Among the things to do in Thailand, volunteering with elephants is an experience you just never forget. We got to spend the day volunteering as a “mahout” (elephant keeper) at the Patara Elephant Sanctuary about 30km west of Chiang Mai in Samoeng.
Elephant Welfare in Thailand
In Southeast Asia, elephants are often abused and treated unethically for the benefit of mass tourism – they are used for tourist activities like elephant riding, circus shows, and are poached for their ivory. It breaks my heart to know this goes on, but thankfully there are elephant sanctuaries committed to rescuing elephants to feed, clean and nurturing them back to health.
Patara Elephant Sanctuary focuses on young elephants that are mothers and fathers with the potential to reproduce. There work is helping to combat the declining elephant rate in Thailand. In the last 45 years, half of the Thai elephant population has disappeared. Today, only about 6,000 elephants are left.
Did you know, baby elephants can gain as much as 1 kilo a day? This one was born at 120kg already and as an adult they can weigh 3-5 tonnes! They have to learn how to walk one hour after they’re born and if they can’t, it’s not a good sign. But this little one was sooo playful and full of energy, I just wanted to take her home!
Dan’s elephant was named “Maboondee” and she loved to tickle!
We each had an elephant to look after for the day, to clean, brush, and bathe. A dirty elephant is a good sign that it’s healthy – it means the elephant slept well, and layed down to rest the night before. Ear flipping is also a positive sign that elephants are friendly and happy (elephants should flip their ears every minute at least).
Should you ride an elephant or not?
Elephants are one of the largest animals in the world, but they are also one of the most sensitive. They can continue to suffer years of emotional and physical distress from abuse.
Although Patara is not a riding camp, mahouts do ride them a very short distance to take them back into the forest to sleep and relax for the night in their natural habitat, away from visitors. The riding is done bareback and without those hard trekking-chairs, which are often used at other camps. There is research that shows this is the least painful way to ride elephants, but there is also research which supports any riding can be harmful to them.
Some people in our volunteer group decided to ride but personally, we didn’t feel comfortable with the idea so Dan and I decided to walk alongside them instead.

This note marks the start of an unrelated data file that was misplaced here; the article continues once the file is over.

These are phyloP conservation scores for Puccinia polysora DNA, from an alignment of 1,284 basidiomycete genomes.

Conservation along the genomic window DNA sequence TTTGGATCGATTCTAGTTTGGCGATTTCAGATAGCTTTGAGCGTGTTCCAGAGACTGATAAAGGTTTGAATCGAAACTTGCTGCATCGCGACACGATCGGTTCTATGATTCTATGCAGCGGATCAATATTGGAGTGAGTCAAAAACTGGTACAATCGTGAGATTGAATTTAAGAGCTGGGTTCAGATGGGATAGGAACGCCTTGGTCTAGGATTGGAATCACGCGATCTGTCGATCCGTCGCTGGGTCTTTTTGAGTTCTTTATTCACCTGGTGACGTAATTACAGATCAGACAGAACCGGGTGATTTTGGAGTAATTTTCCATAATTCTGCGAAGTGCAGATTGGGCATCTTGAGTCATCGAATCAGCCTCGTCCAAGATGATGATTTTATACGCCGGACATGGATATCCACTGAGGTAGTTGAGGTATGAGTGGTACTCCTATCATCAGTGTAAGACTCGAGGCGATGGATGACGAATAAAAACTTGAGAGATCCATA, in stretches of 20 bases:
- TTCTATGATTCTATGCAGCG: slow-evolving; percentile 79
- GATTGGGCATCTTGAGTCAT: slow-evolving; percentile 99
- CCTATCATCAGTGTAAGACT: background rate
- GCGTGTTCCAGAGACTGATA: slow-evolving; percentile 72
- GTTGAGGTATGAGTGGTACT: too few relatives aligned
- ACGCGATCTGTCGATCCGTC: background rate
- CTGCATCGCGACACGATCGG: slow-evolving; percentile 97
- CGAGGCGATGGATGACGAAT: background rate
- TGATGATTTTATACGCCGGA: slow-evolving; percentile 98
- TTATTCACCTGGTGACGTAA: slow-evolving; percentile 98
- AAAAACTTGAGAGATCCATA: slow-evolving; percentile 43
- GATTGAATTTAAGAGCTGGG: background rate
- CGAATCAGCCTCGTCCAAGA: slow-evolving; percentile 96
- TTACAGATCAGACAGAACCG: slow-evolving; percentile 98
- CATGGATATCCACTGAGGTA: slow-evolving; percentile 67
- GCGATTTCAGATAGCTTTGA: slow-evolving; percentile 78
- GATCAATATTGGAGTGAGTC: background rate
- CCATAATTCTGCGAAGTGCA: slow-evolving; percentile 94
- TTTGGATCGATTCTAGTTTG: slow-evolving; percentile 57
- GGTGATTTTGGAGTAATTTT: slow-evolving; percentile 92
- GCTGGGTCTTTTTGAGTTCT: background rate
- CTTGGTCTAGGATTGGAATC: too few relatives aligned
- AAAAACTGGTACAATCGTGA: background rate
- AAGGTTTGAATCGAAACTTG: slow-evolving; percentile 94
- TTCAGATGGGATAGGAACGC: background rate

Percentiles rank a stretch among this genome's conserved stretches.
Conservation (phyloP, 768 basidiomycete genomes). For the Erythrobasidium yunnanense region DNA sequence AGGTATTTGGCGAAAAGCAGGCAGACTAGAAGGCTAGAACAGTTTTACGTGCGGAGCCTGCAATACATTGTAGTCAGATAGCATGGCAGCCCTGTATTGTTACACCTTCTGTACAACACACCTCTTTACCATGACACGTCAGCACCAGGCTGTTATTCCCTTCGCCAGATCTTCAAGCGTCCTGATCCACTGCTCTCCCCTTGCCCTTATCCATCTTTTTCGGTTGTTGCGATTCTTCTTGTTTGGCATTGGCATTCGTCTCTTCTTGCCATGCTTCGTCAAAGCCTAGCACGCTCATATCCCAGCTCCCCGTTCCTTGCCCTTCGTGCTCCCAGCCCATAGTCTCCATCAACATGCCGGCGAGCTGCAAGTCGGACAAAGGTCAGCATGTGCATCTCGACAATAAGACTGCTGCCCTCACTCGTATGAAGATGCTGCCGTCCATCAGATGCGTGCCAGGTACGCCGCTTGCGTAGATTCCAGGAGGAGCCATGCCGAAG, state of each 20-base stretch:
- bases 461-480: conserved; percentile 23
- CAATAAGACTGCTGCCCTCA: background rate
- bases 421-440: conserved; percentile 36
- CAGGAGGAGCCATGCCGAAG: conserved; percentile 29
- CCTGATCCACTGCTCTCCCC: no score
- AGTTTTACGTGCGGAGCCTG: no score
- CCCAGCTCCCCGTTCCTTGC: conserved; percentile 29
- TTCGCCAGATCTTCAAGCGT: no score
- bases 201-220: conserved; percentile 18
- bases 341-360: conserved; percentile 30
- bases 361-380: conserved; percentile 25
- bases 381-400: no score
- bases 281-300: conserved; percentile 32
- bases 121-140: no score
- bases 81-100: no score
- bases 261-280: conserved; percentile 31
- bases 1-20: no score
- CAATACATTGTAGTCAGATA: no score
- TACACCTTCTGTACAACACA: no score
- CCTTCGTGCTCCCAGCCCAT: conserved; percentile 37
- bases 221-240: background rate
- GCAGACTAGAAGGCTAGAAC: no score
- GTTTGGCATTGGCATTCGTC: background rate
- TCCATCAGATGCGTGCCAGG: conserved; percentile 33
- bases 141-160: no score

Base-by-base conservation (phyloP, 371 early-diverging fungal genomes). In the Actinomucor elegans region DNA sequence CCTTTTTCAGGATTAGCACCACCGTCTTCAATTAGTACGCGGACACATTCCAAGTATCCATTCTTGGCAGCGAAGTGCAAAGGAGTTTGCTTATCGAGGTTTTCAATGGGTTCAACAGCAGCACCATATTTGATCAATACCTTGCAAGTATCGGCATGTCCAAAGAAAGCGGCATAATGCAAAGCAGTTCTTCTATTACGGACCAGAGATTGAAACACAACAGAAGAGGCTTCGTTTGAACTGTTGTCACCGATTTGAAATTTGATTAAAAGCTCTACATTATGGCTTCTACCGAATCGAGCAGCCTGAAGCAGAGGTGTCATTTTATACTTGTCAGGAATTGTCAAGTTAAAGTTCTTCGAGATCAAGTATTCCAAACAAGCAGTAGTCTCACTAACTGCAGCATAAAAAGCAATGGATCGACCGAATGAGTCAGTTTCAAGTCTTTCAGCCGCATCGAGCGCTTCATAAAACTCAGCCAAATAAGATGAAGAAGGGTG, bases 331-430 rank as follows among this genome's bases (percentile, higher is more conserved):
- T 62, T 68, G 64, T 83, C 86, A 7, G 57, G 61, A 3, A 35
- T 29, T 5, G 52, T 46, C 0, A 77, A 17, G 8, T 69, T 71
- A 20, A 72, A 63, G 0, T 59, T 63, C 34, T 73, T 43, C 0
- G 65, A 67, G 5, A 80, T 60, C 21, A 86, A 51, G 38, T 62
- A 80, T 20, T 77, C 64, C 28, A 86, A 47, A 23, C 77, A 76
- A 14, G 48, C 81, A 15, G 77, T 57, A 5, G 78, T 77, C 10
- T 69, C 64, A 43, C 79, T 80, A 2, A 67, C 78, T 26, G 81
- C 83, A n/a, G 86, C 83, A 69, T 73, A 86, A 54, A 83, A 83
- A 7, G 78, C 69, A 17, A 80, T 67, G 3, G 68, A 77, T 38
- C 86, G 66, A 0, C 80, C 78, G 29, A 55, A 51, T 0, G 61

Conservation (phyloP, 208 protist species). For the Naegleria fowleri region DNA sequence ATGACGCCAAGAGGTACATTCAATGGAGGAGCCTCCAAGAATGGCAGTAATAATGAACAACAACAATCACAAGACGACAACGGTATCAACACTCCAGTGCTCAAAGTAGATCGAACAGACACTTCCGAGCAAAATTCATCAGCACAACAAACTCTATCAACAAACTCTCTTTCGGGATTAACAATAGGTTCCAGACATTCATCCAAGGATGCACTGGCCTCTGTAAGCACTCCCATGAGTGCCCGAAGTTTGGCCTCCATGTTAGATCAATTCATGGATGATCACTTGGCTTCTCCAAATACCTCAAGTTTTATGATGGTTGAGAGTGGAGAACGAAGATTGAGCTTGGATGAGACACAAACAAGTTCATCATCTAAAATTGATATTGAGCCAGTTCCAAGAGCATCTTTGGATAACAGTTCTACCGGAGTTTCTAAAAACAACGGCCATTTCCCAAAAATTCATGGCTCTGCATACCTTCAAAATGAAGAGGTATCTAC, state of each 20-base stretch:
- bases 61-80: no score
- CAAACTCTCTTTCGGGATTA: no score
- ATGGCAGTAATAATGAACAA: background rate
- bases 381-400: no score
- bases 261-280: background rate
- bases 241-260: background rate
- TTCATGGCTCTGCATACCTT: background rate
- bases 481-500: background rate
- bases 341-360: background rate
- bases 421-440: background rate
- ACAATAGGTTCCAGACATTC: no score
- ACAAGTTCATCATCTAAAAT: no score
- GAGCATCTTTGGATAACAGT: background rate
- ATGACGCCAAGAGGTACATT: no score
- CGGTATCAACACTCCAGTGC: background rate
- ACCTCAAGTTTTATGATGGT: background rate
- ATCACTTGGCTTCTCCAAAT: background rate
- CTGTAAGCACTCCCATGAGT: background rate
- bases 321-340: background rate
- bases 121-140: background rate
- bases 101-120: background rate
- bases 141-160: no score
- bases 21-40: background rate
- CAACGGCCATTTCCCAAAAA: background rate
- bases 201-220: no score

We’re not elephant experts with enough sound knowledge. Because of this, we didn’t want to make a decision that could have been potentially harmful or exploitive to the animals.
You can still get the most out of your experience if you choose not to ride elephants. It was the most amazing feeling playing, feeding, and bathing these rescued elephants that we didn’t feel we needed to ride them to enjoy our encounter with them. I think travellers can still have an equally memorable experience like we did, without riding if you choose not to.
How to choose an ethical elephant camp?
Before you go, you should do some research to help you choose an ethical elephant camp in Thailand. Here are my observations from my visit at Patara:
- they focus on elephants that are mothers and fathers with potential to reproduce, to help combat the declining elephant rate in Thailand
- they care for only 75 elephants in the camp this way they are able give each one their personal attention
- visitors are limited and the camp allows only 8 visitors at one time
- there is about 10km of open land giving elephants plenty of space to roam freely
- mahouts use positive reinforcement techniques such as verbal commands, instead of sticks or bull hooks to gain compliance
Before our trip to Thailand, I reached out to a blogger and elephant advocate who has spent years working with elephants, to get her opinion on the welfare of elephants in Thailand. Her website is a great resource if you’re deciding on volunteering with elephants. Here are also some other things to ask yourself when choosing to volunteer with elephants:
- are elephants chained at the camp?
- is there a large area for elephants to roam freely?
- does the camp sell ivory?
- do the mahouts carry bull hooks?
- do the elephants show signs of distress like rocking back and forth or are they social with other elephants?
I think as travellers we have a lot of power to make a difference. Where and how we spend our money, and the choices we make, can have a positive impact on our planet, animals and the communities we visit.
The reality is that some elephant sanctuaries are not perfect but Patara does rescue elephants who need to be cared for, which would otherwise be left in torturous or abusive conditions somewhere else. They do put an emphasis on the elephants’ welfare and it seems like a good step towards helping the elephant population in a sustainable and ethical way.
I was a guest of Tourism Thailand on assignment for their #ThailandInsider campaign in Chiang Mai but as always, all opinions are my own.